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Good AI Is like building a fire

Monday 10th February 2020

In this guest post we are joined by Chris Coates. Chris is talented DevOps professional who has over 10 years experience in IT.

He is not only very knowledgeable and experienced with using the latest in DevOps and AI technologies but is a very well decorated Rugby League coach, representing at international levels.

Here he talks about Artificial Intelligence and the tools and processes needed to get it right. Check it out below...

As someone who works with AI, I regularly hear that:

"Artificial Intelligence is the future"


"AI can do anything"

But often customer(s), sellers, and even engineers struggle to really get a good project off the ground.

So i'd like to suggest an analogy that is (sometimes overly) simplified, in order to help.

In my opinion, Artificial Intelligence is like building a fire. Yes, I understand this seems a little odd, and in some cases is oversimplification but let's go have a quick look at the "Fire Triangle" to understand where i'm coming from:

The triangle of Fire (lifted from Wikipedia)

Now - as you can see, to make a fire it generally needs 3 items - Fuel, Heat, and Oxygen.

The removal of any one of these things means the fire goes out, or cannot start.

Let's amend this a little bit, in order to understand a good AI project:

The AI "fire" triangle
So. Let's discuss this a bit:


The data is the fuel for the project. If you don't have enough of it? Your project won't last long.

No, i'm not saying burn the data!!!!

If you have the wrong fuel? Then the project won't work very well (just like a fire if you attempted to burn a stone - that won't work).

If you have poor quality data? Then your project will work, but poorly.

Take for example if you have some source data that needs cleansing because there are lots of erroneous results. This is often the equivalent of having "wet wood" in that it will work, but not nearly as well as if you had dry wood. The process of cleaning data is the same as drying out wood in that respect.

However sometimes no matter how much you dry it, it may just be the wrong fuel and that is something to be very aware of.

Get the right fuel for the fire? Get the right data for the project? And it'll work well.


Proper tooling is always important. The right tool for the job, just as in using the right algorithms and training model is critically important for an accurate AI project.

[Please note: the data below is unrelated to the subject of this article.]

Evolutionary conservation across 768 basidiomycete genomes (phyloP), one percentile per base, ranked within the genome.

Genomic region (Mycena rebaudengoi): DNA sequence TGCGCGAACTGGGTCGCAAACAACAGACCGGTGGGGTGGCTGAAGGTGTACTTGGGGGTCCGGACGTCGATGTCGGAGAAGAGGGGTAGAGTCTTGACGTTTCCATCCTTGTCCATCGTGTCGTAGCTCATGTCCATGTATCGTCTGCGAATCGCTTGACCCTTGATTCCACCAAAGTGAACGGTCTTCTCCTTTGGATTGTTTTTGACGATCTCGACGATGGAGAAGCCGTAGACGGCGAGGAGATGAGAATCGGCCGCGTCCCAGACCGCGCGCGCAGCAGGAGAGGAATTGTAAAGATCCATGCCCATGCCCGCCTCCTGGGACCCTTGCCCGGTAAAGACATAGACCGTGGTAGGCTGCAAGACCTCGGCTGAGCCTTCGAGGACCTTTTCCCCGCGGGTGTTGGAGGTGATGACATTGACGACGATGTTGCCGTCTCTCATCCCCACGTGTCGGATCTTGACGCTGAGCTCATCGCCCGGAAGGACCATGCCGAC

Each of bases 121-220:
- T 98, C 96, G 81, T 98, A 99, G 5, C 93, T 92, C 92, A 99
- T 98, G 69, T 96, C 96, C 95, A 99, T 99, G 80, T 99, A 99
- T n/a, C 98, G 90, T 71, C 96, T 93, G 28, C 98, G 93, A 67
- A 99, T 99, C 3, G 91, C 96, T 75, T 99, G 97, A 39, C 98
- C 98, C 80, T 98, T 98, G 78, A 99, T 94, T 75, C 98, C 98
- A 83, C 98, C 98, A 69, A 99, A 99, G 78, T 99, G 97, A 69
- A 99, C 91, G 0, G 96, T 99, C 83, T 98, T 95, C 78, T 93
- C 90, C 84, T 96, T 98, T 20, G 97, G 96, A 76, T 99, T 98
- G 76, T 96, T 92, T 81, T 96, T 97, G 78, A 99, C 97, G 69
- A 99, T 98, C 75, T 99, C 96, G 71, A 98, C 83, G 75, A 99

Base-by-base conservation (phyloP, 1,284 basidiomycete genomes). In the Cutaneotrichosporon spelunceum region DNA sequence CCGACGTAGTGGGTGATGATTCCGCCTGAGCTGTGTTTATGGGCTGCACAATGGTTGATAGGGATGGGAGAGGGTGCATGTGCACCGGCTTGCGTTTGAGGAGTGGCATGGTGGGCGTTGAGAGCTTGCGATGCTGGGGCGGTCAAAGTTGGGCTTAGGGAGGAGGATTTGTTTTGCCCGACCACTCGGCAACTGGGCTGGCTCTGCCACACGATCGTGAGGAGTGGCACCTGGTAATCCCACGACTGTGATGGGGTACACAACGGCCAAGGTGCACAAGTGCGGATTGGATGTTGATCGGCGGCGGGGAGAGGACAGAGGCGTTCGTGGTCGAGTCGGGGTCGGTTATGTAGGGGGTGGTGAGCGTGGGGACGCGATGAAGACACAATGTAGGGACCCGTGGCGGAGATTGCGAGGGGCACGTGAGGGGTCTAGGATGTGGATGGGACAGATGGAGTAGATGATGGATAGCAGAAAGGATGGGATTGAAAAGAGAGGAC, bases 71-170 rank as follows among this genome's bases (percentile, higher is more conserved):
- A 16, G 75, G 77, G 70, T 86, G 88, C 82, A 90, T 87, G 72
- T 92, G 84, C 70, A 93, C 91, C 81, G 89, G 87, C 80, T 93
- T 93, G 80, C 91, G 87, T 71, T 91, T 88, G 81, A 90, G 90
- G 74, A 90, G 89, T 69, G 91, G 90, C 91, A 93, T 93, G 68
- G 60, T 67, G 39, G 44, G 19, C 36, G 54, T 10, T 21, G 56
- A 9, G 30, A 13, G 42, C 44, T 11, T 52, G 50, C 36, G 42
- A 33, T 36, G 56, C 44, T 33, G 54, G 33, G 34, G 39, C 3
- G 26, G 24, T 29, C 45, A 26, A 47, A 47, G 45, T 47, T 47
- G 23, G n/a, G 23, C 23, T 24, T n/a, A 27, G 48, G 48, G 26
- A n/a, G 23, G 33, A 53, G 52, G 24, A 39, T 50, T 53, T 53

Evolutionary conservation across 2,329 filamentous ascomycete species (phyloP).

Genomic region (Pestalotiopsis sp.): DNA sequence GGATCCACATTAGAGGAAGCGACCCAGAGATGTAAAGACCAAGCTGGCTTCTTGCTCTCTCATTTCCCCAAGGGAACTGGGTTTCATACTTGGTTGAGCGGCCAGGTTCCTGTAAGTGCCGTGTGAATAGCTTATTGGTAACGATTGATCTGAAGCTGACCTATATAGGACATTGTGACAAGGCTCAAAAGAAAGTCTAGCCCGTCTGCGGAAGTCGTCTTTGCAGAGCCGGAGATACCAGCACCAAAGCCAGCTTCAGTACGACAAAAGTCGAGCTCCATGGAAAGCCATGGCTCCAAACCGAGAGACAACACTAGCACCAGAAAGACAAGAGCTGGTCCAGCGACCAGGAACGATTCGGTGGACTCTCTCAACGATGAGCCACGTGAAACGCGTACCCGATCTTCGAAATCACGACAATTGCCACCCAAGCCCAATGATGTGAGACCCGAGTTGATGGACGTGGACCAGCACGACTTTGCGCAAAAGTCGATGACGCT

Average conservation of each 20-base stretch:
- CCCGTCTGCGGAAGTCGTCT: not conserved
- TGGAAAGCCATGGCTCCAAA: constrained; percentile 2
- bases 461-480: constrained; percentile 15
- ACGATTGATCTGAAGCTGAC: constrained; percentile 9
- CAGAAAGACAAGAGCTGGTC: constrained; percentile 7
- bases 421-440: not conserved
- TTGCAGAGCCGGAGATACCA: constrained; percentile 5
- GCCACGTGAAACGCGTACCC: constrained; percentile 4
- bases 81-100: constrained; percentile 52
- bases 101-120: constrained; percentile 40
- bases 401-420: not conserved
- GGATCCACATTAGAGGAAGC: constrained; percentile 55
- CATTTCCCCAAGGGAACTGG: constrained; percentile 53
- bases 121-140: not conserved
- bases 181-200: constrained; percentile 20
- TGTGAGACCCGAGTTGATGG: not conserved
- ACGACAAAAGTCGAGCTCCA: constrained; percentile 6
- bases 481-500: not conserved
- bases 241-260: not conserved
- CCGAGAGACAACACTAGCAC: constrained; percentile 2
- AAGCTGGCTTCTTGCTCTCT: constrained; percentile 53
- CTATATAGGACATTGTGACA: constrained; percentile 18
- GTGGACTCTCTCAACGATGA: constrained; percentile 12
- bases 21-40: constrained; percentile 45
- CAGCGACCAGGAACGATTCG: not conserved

Without these tools? Just as a fire, without oxygen it won't work.

The wrong tool? Is like using standard open-air to burn a fire - but a good tool is like applying pure oxygen directly to the fire.

Make sure you're using the right tools for the job. If you're unsure? Engage the right people (shameless plug - I work for OCF Plc - come talk to me!) to help you decide.


Now, the correct tools and some good data? Is nothing without a spark to begin the project with!

Just as a fire needs that heat source to start the fire? A good AI project needs an idea or a problem in order to solve.

Lots of people expect AI to just be able to "solve it" when they don't necessarily know what they want to solve.

You might find that you have lots of data, but the problem you want to solve? Doesn't have the data that you need collecting.

Putting it all together

The process of putting all this together can sometimes just be a case of asking those 3 questions:

"What problems do you have in your day-to-day?"

"What data do you have that supports that you're monitoring those problems?"

"What tool is best to help solve this problem?"

You might find that during the process of putting this all together, you find that in fact you don't actually collect the data you need to operate on... Or (and this is common) that you aren't aware that you have the data. Data is everywhere! It's whether you collect it or have the tooling/storage to collect it.

A quick (and dirty) example
Take for example a guy in a bar says "I design cupboards every day - but some of them have quality issues when they're manufactured. I wish I could solve that" - Well technically, you probably could.

The first question would be "What do you do to track the faults?" "Do you track where the faults occur?" "Do you track it using something that can store the results in a searchable manner?" (for instance, video or pictures) "Does your data that you track have enough quality to operate on?" (i.e. high-definition imagery).

If you do? Then you already have your problem sorted. The problem is that the designs need to be amended or materials need changing, but the designer is unsure where. You have the data, because you can work out where the faults occur in manufacture using imagery... And you have a subject-matter expert (the designer and quality engineer) who can explain what the fault looks like.

Apply a good tool that can use this data, classify images and areas of images that identify damage and what it looks like?

And you likely have something that can absolutely run analytics on where the faults occur, and how the faults occur with a high confidence rate.

Then the person in question can leverage this information to change the design or the materials in those areas of common damage, and prove via the process of A/B tests using the same model whether that different design is better, or worse based on yield... Or it may be a trigger to go look at the machining that builds those parts and you could find a fault.

Problem solved!

Check out more of Chris' blogs by visiting his linkedin page here.
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